“The first responsibility of leadership is the creation of meaning.”—Warren Bennis.
Word of the week is CROSSROADS.
As in a junction where two or more roads meet, offering the traveler multiple paths.
As in an intersection, a point at which a crucial decision must be made that will have far reaching consequences (yep, I googled this one – small clue about my inspiration).
As in the moral crossroads of leadership. Where Google CEO Sundar Pichai stands at this moment.
I’ve spent days now obsessed with Google’s current crossroads. Engineer James Damore’s manifesto challenging the value of efforts to achieve diversity and inclusion, gender inclusion in particular, has inflamed an already tense environment. Read it closely and you’ll see that Damore’s “Google’s Ideological Echo Chamber” is a classic reactionary justification of the socially constructed status quo framed as biological determinism. Sort of like those who used to claim women were not emotionally suited to vote, and shouldn’t play full court basketball because their reproductive organs might fall out.
As someone who eats and sleeps research on the topic in order to teach women how to embrace their power to set higher intentions for themselves and successfully reach them, I found the screed (yes, I read every word and reviewed the largely undocumented graphs) rife with implicit and explicit biases, torqued logic, and factual errors declared with the arrogant certainty of privilege.
I have three conclusions:
- James Damore is a loner and perhaps a fabricator of truth, who might have been acting alone but quickly became the darling of the reactionary altRight. If his memo was written in the solitude he apparently treasures, he is now surrounded with sycophants who can supply a battery of smart lawyers and media managers.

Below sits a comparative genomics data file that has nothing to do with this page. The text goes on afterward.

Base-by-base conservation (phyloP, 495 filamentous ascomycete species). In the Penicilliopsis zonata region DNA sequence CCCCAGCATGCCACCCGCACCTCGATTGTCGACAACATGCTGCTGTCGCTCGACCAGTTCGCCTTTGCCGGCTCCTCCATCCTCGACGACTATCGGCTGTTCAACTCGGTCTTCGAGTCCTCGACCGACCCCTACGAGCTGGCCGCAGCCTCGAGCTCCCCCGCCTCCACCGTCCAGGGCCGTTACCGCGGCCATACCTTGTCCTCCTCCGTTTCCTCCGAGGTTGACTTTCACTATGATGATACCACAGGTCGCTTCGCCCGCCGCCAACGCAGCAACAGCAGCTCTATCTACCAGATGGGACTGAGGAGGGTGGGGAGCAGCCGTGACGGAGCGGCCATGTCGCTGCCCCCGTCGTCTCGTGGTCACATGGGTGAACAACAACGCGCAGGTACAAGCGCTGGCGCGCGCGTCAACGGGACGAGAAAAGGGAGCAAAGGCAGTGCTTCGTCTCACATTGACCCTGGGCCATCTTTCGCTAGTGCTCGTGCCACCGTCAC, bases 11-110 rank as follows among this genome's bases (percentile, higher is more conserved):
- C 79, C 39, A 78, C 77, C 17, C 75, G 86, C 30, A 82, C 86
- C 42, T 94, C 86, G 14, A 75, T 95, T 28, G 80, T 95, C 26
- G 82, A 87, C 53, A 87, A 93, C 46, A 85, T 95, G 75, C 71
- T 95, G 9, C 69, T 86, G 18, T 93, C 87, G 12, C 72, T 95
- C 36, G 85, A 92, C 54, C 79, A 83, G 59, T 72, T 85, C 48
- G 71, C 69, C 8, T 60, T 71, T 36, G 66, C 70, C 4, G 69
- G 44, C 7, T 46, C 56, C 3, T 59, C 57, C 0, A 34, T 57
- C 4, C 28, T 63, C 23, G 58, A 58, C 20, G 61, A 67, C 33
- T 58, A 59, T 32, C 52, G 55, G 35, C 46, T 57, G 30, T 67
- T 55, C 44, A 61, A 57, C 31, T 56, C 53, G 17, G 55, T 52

- Google CEO Sundar Pichai did the right thing though some think in the wrong way and without organizing his own battery of supporting voices sufficiently at the getgo. He can fix that fast if he leads decisively and courageously.
- And finally, the women of Google and the high tech culture overall, owe thanks to both of these men for cracking open a controversy that if turned into a meaningful conversation can lead to positive change. This is where Pichai’s leadership at the moral crossroads can turn a mess into a message that pushes the fulcrum toward gender parity in a big way.
Let me back up and give some context in case you haven’t been as obsessed as I am with the story.
And for sure this week’s news out of Google was a story, long waiting to happen. Not because Google is a bad company but because it is one of the best. Google is about average among tech companies: 75% of its leadership (with an unusually high 46% of its executive team female) and 69% of overall workforce are male and largely pale. “A diverse mix of voices leads to better discussions, decisions, and outcomes for everyone,” Sundar Pichai declares on their website’s diversity page, where the company pledges to do better.
Clearly what constitutes “better” is disputed by Damore and his disaffected ilk; those in power – let’s face it – do not relinquish their privilege easily. On the other side, women and many men—eloquently represented by former Googler Yonatan Zunger and YouTube CEO Susan Wojcicki— too see males like Damore as woefully ignorant of basic cognitive research on gender, not to mention the unassailable business case that more women generally correlate with higher profits for companies.
And while we all treasure our freedom of speech and belief, women can’t help but wonder: how many others think the same way as Damore? Are they sitting at the next desk? Do they weigh in on our evaluations? Are they judging my ever word and move through that biased lens? Concerns such as these squelch creativity and contribute to a toxic workplace.